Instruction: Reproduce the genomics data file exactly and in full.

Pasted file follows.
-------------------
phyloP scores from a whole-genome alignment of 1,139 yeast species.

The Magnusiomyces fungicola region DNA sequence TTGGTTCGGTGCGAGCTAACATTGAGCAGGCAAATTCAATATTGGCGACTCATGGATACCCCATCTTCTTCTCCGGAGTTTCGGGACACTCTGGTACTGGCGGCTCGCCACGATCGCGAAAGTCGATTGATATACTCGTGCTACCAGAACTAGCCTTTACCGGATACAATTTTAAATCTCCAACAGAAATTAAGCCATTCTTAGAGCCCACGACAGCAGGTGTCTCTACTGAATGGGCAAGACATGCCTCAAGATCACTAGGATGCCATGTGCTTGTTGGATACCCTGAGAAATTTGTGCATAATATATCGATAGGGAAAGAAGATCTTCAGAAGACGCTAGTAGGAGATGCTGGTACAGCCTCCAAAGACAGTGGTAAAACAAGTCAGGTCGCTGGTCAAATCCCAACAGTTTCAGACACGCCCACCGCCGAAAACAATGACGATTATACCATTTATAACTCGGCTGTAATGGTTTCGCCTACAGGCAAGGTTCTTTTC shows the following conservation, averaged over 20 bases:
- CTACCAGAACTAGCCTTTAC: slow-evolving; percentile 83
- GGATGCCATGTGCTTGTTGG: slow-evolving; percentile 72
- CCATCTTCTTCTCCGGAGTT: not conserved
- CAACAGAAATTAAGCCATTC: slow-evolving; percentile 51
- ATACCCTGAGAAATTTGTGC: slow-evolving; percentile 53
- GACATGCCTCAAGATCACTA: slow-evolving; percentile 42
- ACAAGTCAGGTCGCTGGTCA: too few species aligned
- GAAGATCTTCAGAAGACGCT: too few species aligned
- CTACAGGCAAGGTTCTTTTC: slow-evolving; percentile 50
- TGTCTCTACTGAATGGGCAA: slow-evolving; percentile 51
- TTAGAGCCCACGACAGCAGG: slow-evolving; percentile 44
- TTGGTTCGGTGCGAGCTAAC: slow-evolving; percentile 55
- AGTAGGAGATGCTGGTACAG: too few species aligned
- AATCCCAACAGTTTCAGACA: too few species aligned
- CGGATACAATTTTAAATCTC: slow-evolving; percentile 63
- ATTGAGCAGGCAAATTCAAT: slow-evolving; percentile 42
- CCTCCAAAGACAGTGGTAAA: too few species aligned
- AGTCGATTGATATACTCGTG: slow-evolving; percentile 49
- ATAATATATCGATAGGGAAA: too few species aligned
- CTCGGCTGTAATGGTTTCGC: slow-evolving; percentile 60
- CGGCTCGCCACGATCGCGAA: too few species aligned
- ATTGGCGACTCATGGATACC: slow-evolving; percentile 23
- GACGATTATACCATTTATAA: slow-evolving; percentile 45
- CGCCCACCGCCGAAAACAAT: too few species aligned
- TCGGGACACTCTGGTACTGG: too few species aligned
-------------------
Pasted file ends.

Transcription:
phyloP scores from a whole-genome alignment of 1,139 yeast species.

The Magnusiomyces fungicola region DNA sequence TTGGTTCGGTGCGAGCTAACATTGAGCAGGCAAATTCAATATTGGCGACTCATGGATACCCCATCTTCTTCTCCGGAGTTTCGGGACACTCTGGTACTGGCGGCTCGCCACGATCGCGAAAGTCGATTGATATACTCGTGCTACCAGAACTAGCCTTTACCGGATACAATTTTAAATCTCCAACAGAAATTAAGCCATTCTTAGAGCCCACGACAGCAGGTGTCTCTACTGAATGGGCAAGACATGCCTCAAGATCACTAGGATGCCATGTGCTTGTTGGATACCCTGAGAAATTTGTGCATAATATATCGATAGGGAAAGAAGATCTTCAGAAGACGCTAGTAGGAGATGCTGGTACAGCCTCCAAAGACAGTGGTAAAACAAGTCAGGTCGCTGGTCAAATCCCAACAGTTTCAGACACGCCCACCGCCGAAAACAATGACGATTATACCATTTATAACTCGGCTGTAATGGTTTCGCCTACAGGCAAGGTTCTTTTC shows the following conservation, averaged over 20 bases:
- CTACCAGAACTAGCCTTTAC: slow-evolving; percentile 83
- GGATGCCATGTGCTTGTTGG: slow-evolving; percentile 72
- CCATCTTCTTCTCCGGAGTT: not conserved
- CAACAGAAATTAAGCCATTC: slow-evolving; percentile 51
- ATACCCTGAGAAATTTGTGC: slow-evolving; percentile 53
- GACATGCCTCAAGATCACTA: slow-evolving; percentile 42
- ACAAGTCAGGTCGCTGGTCA: too few species aligned
- GAAGATCTTCAGAAGACGCT: too few species aligned
- CTACAGGCAAGGTTCTTTTC: slow-evolving; percentile 50
- TGTCTCTACTGAATGGGCAA: slow-evolving; percentile 51
- TTAGAGCCCACGACAGCAGG: slow-evolving; percentile 44
- TTGGTTCGGTGCGAGCTAAC: slow-evolving; percentile 55
- AGTAGGAGATGCTGGTACAG: too few species aligned
- AATCCCAACAGTTTCAGACA: too few species aligned
- CGGATACAATTTTAAATCTC: slow-evolving; percentile 63
- ATTGAGCAGGCAAATTCAAT: slow-evolving; percentile 42
- CCTCCAAAGACAGTGGTAAA: too few species aligned
- AGTCGATTGATATACTCGTG: slow-evolving; percentile 49
- ATAATATATCGATAGGGAAA: too few species aligned
- CTCGGCTGTAATGGTTTCGC: slow-evolving; percentile 60
- CGGCTCGCCACGATCGCGAA: too few species aligned
- ATTGGCGACTCATGGATACC: slow-evolving; percentile 23
- GACGATTATACCATTTATAA: slow-evolving; percentile 45
- CGCCCACCGCCGAAAACAAT: too few species aligned
- TCGGGACACTCTGGTACTGG: too few species aligned